A father, brother, uncle or a son can act as a male guardian. And if he is not willing to allow the woman to travel, she is stuck. A few years ago, the Saudi government introduced an app called Absher, which roughly translates to “yes sir.” The app helps men keep track of the movements of women over whom they have guardianship.

In February, Apple and Google found themselves at the center of a controversy over the app. Human rights groups, as well as American politicians, demanded that the technology giants stop offering the app in Saudi Arabia. But some Saudi women argued that the app helps women who plan to leave the country.

Related: Controversial Saudi app that allows male guardians to track their wives may actually help some women escape

“It’s easy to hack or access Absher and issue yourself a permit under your guardian’s name and just run away,” said a woman in Saudi Arabia who asked to remain anonymous.

Before the app was available, the woman said, the process of getting a permit to leave the country was extremely cumbersome. She said her guardian had to go to the Ministry of Interior in person and ask for a travel permit for her.

“They would print out a yellow page, and it was stamped. I’d have to submit the yellow page at the border,” she said.

That’s why the woman thinks the app could partly be behind the rise in the number of Saudi women who are escaping: It has made crossing the border simpler.

Escape plans

Taleb al-Abdulmohsen, the man behind the forum that helps Saudis escape, says even though his website is blocked in Saudi Arabia, people manage to access it using virtual private networks. The content is crowdsourced, but he says from time to time, women contact him directly and ask how they can escape. He tells them what they need.

“I tell them they need a passport, an electronic permission from the male guardian; I tell them about what they need to be allowed to enter [the] asylum country. The last thing they need is an air ticket and a good plan. A good escape plan.”

Sometimes, a good escape plan can take years to map out. Anoud al-Ali, the woman who fled UAE, says she started plotting her escape when she was 16 years old.

“I started saving money at that point up until the night I escaped. I saved up nearly $3,500 in two years,” she said. Ali says for two years, she became obsessed with leaving Dubai, where she lived with her family.

“I used to stay up late at night to know when everyone sleeps; when does everyone wake up. I felt like 3 a.m. is the best thing I could do.”

Ali didn’t need a permit from her male guardian, like women in Saudi Arabia do, but she had to find a way to get hold of her passport. Her mother always kept it in a drawer in her bedroom.

“I stole it,” she said. “I just found it in my mom’s wardrobe, and I took it. And no one noticed. I went to my room immediately.”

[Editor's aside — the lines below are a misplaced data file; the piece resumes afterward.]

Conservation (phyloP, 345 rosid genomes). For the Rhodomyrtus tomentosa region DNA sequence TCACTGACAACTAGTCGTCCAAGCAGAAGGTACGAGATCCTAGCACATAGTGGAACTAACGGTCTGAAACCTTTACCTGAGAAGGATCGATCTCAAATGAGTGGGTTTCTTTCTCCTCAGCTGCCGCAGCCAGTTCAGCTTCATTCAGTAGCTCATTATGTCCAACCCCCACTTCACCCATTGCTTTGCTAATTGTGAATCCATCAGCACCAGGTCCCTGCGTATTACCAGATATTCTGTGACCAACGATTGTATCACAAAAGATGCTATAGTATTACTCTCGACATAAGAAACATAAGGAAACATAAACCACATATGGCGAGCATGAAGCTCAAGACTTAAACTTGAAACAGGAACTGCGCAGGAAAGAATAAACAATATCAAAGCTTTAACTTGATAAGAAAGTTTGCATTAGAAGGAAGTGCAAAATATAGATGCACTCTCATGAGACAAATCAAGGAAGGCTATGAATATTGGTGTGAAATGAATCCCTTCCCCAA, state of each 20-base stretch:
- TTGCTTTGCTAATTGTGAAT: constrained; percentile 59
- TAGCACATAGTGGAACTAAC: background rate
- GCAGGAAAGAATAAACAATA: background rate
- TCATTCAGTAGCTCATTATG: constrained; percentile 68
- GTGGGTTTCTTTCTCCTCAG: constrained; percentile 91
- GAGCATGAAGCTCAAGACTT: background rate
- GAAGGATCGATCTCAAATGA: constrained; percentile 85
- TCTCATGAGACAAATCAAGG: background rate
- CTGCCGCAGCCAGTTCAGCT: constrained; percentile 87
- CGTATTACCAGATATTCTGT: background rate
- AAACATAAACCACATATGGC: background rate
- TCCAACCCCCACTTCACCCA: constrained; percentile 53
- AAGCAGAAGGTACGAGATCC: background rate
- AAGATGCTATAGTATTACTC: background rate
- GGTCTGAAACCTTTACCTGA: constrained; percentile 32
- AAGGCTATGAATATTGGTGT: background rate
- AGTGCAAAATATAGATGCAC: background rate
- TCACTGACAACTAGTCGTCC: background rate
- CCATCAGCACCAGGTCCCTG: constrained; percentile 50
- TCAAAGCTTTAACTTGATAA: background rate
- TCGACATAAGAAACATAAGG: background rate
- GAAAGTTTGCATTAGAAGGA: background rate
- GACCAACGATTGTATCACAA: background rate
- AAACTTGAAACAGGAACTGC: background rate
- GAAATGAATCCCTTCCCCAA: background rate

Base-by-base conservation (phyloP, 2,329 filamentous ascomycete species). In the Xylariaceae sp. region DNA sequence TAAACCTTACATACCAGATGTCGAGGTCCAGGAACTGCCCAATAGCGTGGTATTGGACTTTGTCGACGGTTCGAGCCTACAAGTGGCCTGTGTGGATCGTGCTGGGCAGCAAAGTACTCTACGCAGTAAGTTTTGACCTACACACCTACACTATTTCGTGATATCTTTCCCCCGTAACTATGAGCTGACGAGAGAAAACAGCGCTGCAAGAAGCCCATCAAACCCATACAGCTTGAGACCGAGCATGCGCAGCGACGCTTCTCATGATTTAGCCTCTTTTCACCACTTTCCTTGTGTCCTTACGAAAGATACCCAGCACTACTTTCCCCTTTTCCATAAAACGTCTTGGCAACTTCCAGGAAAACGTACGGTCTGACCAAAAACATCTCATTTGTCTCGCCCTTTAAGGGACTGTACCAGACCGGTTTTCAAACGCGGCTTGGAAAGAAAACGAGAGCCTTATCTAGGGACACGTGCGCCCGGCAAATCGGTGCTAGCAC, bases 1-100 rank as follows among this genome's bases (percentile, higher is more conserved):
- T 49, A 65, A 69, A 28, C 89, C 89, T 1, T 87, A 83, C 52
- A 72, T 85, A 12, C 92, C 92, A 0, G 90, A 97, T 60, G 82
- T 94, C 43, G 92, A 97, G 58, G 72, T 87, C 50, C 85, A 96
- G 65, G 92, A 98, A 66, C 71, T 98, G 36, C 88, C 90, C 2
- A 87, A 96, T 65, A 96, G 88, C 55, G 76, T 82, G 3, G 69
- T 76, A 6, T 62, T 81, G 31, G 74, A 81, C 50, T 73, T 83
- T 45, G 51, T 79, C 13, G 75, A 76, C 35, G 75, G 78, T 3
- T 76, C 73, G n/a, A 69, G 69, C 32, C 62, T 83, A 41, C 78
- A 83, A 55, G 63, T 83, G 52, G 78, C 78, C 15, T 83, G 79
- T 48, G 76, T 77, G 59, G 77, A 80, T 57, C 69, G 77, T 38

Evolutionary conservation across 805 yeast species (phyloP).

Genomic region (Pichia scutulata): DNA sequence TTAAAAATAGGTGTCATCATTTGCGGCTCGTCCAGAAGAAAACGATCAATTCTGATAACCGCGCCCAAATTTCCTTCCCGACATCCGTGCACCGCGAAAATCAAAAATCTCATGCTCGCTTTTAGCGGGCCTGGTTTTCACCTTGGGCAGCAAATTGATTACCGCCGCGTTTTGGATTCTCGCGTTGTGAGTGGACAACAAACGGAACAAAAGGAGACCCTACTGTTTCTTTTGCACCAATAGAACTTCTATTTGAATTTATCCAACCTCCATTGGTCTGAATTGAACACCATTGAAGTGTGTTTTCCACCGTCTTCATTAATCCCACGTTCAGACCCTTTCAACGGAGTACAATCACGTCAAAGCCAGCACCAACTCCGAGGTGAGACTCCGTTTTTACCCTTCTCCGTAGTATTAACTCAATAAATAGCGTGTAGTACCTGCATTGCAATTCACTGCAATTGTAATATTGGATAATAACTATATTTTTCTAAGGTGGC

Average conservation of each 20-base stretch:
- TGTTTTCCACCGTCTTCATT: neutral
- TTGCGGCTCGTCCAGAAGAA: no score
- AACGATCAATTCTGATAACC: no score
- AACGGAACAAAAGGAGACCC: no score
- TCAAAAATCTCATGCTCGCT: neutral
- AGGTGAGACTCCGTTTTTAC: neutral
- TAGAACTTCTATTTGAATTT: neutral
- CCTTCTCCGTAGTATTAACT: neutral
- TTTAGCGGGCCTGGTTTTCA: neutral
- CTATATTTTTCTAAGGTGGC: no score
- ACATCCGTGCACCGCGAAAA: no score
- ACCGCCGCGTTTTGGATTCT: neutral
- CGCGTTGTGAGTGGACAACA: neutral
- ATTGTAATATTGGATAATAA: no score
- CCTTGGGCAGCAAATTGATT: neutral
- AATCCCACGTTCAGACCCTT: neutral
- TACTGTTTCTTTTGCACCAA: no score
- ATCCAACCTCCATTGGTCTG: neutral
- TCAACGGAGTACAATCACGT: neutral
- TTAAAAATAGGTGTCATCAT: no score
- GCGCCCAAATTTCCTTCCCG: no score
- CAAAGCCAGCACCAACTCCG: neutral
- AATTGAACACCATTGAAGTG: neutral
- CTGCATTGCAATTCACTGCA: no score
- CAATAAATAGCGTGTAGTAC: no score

A few days later, she booked a flight, stayed up until 3 a.m. and called an Uber.

“I had my sister sleeping with me. So, I had to slowly take out my things, wear my clothes and get out of the house. And it was dark.”

The ride to the airport was short, about 10 minutes. It was a warm, August night and on the way, Ali thought about what would happen if her brother found out. He would kill her, she says. But she wasn’t scared.

“It wasn’t terrifying. I love adventure. I’m very adventurous. All I had in mind was either freedom or death.”

Anoud al-Ali, who fled UAE

“It wasn’t terrifying. I love adventure. I’m very adventurous. All I had in mind was either freedom or death.”

When escape plans go wrong

But there have been instances when escape attempts were unsuccessful. Two years ago, Dina Ali Lasloom, an English teacher from Riyadh, ran away from her home in Saudi Arabia. She was stopped at Manila airport in the Philippines. Online videos show her screaming and begging airport officials to let her stay. But they decided to return her to her family.

Witnesses told Human Rights Watch that she was forced on a plane back to Saudi Arabia. Her mouth, hands and feet were duct-taped. There’s been no word from Lasloom since.

That’s why Adam Coogle of Human Rights Watch says these escape attempts are inherently dangerous.

“Of the women who have been returned that we know about, some have faced confiscation of mobile phones, forced confinement, limiting of contact. In more circumstances, they can face potential violence or even honor-related violence. Or so-called honor killings,” he said.

Coogle says while shelters and domestic abuse hotlines exist in these countries, women are often reluctant to report abuse.

“Women can generally be reticent to go to the police with these accusations because [the police] generally will intervene, but attempt to reconcile. And oftentimes, what they do is they get male guardians, or abusers I should say, to just sign a statement saying they won’t do it again.”

Still, the potentially grave consequences of running away don’t stop women from attempting to do so. Ali, who is now in France, says she’s happy she left. She is waiting to hear back on her asylum claim and she wants to study engineering — a field her brother refused to let her pursue.

Dona, who ran away at Heathrow and is now 19, is still in the process of obtaining asylum in the UK.

“I am living a normal life now, like any other person in the world. So, of course, I’m so happy with that,” she said.

Dona wants to study too — maybe law, but she is not sure yet. As for what she misses from her life in Saudi Arabia? Her mom, she says. And her gray cat, Tutu.